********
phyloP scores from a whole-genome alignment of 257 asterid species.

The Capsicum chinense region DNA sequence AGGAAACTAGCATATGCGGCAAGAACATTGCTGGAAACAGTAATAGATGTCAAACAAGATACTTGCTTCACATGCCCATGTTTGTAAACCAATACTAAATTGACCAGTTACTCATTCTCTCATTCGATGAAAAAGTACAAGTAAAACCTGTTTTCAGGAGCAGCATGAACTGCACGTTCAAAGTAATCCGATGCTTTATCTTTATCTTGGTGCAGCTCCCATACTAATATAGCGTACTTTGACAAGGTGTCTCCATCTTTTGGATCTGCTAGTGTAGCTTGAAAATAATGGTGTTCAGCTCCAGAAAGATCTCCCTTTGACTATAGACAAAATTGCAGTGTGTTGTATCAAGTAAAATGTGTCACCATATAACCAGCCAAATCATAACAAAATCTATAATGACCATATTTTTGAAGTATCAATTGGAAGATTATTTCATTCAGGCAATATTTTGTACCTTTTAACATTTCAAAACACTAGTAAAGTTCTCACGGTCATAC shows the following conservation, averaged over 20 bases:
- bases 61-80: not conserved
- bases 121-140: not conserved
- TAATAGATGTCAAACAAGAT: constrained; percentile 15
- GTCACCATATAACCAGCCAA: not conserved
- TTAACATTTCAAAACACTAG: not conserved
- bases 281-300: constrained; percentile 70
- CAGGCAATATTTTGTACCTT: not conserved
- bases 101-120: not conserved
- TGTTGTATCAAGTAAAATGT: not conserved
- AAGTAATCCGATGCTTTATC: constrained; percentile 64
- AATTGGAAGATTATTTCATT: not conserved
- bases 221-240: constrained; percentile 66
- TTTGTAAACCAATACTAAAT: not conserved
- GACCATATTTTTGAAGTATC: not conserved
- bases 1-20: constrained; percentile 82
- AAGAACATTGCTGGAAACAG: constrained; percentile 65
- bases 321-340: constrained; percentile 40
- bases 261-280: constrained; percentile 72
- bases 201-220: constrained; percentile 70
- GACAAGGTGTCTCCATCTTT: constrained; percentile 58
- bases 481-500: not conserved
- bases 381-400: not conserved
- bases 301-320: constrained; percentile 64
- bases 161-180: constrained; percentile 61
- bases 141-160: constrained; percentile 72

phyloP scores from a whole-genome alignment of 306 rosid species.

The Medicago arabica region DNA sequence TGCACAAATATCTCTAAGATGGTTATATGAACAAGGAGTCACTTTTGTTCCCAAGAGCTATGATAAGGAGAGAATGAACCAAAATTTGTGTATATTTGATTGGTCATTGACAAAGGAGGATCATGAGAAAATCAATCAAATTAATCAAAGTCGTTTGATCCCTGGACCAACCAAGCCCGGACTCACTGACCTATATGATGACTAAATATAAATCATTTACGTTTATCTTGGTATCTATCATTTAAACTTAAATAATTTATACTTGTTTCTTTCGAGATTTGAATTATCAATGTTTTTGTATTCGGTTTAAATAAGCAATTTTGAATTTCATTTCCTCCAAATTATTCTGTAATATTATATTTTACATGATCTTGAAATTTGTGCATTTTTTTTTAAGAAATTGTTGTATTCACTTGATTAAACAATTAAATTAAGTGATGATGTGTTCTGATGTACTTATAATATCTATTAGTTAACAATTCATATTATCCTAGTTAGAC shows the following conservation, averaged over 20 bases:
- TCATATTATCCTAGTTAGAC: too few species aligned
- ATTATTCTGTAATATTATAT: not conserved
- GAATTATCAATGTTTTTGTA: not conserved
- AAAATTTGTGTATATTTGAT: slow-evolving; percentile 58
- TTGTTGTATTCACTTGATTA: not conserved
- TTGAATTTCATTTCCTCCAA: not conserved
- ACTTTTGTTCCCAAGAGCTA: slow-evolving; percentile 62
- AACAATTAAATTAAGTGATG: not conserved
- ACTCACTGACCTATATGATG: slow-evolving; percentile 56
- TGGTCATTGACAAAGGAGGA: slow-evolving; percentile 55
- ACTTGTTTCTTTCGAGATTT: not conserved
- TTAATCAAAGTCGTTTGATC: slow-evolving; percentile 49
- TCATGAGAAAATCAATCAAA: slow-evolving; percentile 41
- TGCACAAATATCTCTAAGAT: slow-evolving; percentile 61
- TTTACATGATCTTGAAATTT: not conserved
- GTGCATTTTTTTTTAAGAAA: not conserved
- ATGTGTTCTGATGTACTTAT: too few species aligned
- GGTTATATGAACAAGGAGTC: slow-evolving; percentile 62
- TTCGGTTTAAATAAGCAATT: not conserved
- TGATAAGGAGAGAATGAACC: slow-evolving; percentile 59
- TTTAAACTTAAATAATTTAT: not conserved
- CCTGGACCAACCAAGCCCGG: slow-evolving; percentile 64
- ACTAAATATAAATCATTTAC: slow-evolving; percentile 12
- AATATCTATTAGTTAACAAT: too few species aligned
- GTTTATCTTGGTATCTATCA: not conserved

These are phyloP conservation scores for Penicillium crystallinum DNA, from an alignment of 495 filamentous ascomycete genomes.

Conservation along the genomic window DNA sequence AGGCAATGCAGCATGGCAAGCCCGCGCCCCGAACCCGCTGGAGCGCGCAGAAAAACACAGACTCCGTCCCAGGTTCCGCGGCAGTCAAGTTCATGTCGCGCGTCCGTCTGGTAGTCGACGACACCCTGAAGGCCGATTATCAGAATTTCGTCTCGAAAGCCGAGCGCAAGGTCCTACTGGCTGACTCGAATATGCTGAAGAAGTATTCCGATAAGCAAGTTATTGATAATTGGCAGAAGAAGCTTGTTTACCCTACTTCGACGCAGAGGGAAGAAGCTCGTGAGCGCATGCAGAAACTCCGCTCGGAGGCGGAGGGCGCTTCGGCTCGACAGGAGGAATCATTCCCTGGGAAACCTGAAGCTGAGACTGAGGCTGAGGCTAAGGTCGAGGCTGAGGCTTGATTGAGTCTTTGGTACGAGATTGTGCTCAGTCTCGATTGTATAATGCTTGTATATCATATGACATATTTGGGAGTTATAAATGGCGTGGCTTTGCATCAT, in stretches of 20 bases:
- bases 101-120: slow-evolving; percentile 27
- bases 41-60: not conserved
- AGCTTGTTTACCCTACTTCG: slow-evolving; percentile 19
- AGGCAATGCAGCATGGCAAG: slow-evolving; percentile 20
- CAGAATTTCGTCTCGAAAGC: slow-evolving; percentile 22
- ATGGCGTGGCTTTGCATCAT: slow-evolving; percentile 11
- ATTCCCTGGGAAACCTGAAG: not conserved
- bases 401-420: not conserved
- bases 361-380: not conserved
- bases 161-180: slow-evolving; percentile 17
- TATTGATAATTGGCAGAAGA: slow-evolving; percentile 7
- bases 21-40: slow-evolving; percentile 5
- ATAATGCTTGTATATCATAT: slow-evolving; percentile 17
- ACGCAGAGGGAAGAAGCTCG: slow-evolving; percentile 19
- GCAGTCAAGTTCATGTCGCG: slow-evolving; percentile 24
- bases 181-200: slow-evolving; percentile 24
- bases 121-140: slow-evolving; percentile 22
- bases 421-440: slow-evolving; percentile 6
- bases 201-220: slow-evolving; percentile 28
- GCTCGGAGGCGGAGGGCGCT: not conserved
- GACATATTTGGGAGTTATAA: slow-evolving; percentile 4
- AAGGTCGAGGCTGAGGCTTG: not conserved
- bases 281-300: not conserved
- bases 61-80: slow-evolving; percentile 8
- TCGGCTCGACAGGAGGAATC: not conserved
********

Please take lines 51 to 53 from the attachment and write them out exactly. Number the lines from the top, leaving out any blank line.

- CCTGGACCAACCAAGCCCGG: slow-evolving; percentile 64
- ACTAAATATAAATCATTTAC: slow-evolving; percentile 12
- AATATCTATTAGTTAACAAT: too few species aligned